Cluster server discovery
In order to form or connect to a running cluster, any new member needs to know the addresses of at least some of the other servers in the cluster. This information is used to bind to the servers in order to run the discovery protocol and get the full information about the cluster. The best way to do this depends on the configuration in each specific case.
If the addresses of the other cluster members are known upfront, they can be listed explicitly. This is convenient, but has limitations:
If servers are replaced and the new members have different addresses, the list becomes outdated. An outdated list can be avoided by ensuring that the new members can be reached via the same address as the old members, but this is not always practical.
Under some circumstances the addresses are unknown when configuring the cluster. This can be the case, for example, when using container orchestration to deploy a cluster.
Additional mechanisms for using DNS are provided for the cases where it is not practical or possible to explicitly list the addresses of cluster members to discover.
The discovery configuration is just used for initial discovery and a running cluster continuously exchanges information about changes to the topology.
The behavior of the initial discovery is determined by the parameters
dbms.cluster.discovery.endpoints, and is described in the following sections.
If the addresses of the other cluster members are known upfront, they can be listed explicitly.
Use the default
dbms.cluster.discovery.resolver_type=LIST and hard code the addresses in the configuration of each machine.
This alternative is illustrated by Configure a cluster with three servers example.
When using initial discovery with DNS, a DNS record lookup is performed when a server starts up. Once a server has joined a cluster, further membership changes are communicated amongst the servers in the cluster as part of the discovery service.
The following DNS-based mechanisms can be used to get the addresses of other servers in the cluster for discovery:
With this configuration, the initial discovery members are resolved from DNS A records to find the IP addresses to contact. The value of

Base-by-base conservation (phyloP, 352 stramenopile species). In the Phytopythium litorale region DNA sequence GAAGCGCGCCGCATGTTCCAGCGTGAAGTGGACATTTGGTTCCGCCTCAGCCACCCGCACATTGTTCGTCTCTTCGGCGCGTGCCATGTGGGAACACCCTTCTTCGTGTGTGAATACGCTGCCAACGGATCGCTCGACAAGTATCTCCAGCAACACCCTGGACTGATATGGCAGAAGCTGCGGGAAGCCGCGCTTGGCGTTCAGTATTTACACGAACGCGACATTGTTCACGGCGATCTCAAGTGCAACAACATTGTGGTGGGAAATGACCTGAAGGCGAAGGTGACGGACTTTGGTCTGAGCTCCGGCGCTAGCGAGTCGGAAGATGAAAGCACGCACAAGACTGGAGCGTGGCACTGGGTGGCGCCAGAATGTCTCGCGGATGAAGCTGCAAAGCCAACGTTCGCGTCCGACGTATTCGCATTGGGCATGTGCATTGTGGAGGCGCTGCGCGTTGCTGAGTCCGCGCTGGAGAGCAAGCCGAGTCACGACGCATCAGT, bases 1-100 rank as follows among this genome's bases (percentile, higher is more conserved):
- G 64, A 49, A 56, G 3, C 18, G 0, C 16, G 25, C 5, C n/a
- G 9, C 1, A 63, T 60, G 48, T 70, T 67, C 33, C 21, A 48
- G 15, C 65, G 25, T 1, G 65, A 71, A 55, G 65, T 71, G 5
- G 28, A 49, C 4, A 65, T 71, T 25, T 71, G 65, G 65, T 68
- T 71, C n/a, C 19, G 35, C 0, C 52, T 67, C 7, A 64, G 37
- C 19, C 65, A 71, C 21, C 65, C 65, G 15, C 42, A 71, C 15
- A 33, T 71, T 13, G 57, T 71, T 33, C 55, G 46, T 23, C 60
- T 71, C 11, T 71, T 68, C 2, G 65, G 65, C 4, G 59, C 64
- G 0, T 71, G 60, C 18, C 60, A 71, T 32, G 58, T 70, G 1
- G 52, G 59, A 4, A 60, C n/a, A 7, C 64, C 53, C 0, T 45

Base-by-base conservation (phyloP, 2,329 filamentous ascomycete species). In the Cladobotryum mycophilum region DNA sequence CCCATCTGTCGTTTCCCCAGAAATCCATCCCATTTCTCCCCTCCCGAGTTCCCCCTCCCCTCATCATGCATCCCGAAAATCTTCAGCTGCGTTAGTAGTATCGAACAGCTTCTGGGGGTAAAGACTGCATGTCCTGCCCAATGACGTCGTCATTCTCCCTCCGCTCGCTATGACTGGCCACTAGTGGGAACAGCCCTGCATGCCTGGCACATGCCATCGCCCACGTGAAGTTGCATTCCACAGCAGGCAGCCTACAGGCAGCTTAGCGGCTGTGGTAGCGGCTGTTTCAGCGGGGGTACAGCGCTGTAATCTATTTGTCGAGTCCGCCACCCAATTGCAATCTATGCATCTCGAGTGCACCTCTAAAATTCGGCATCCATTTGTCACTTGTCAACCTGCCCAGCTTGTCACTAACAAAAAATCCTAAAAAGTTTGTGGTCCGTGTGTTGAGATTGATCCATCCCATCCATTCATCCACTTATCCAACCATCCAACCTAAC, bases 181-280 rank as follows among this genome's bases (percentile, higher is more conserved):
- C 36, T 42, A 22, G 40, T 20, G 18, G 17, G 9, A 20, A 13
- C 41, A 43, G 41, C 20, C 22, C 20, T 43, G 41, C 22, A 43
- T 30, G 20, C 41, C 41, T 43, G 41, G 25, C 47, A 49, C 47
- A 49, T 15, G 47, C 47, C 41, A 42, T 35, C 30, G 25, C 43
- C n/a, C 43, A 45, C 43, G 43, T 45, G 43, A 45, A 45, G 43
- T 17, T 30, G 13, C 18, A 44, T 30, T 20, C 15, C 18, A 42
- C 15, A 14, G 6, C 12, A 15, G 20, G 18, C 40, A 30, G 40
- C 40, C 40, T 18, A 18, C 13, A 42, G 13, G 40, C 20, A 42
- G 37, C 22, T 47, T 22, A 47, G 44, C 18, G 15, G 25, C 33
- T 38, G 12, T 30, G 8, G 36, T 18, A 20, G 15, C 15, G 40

dbms.cluster.discovery.endpointsshould be set to a single domain name and the port of the discovery service. For example:
dbms.cluster.discovery.endpoints=cluster01.example.com:5000. The domain name should return an A record for every server in the cluster when a DNS lookup is performed. Each A record returned by DNS should contain the IP address of the server in the cluster. The configured server uses all the IP addresses from the A records to join or form a cluster.
The discovery port must be the same on all servers when using this configuration. If this is not possible, consider using the discovery type
With this configuration, the initial discovery members are resolved from DNS SRV records to find the IP addresses/hostnames and discovery service ports to contact. The value of
dbms.cluster.discovery.endpointsshould be set to a single domain name and the port set to
0. For example:
dbms.cluster.discovery.endpoints=cluster01.example.com:0. The domain name should return a single SRV record when a DNS lookup is performed. The SRV record returned by DNS should contain the IP address or hostname, and the discovery port for the servers to be discovered. The configured server uses all the addresses from the SRV record to join or form a cluster.
A special case is when a cluster is running in Kubernetes and each server is running as a Kubernetes service. Then, the addresses of the other servers can be obtained using the List Service API, as described in the Kubernetes API documentation.
The following settings are used to configure for this scenario:
dbms.kubernetes.service_port_nameto the name of the service port used in the Kubernetes service definition for the Core’s discovery port. For more information, see the Kubernetes official documentation.
With this configuration,
dbms.cluster.discovery.endpoints is not used and any value assigned to it is ignored.
As with DNS-based methods, the Kubernetes record lookup is only performed at startup.
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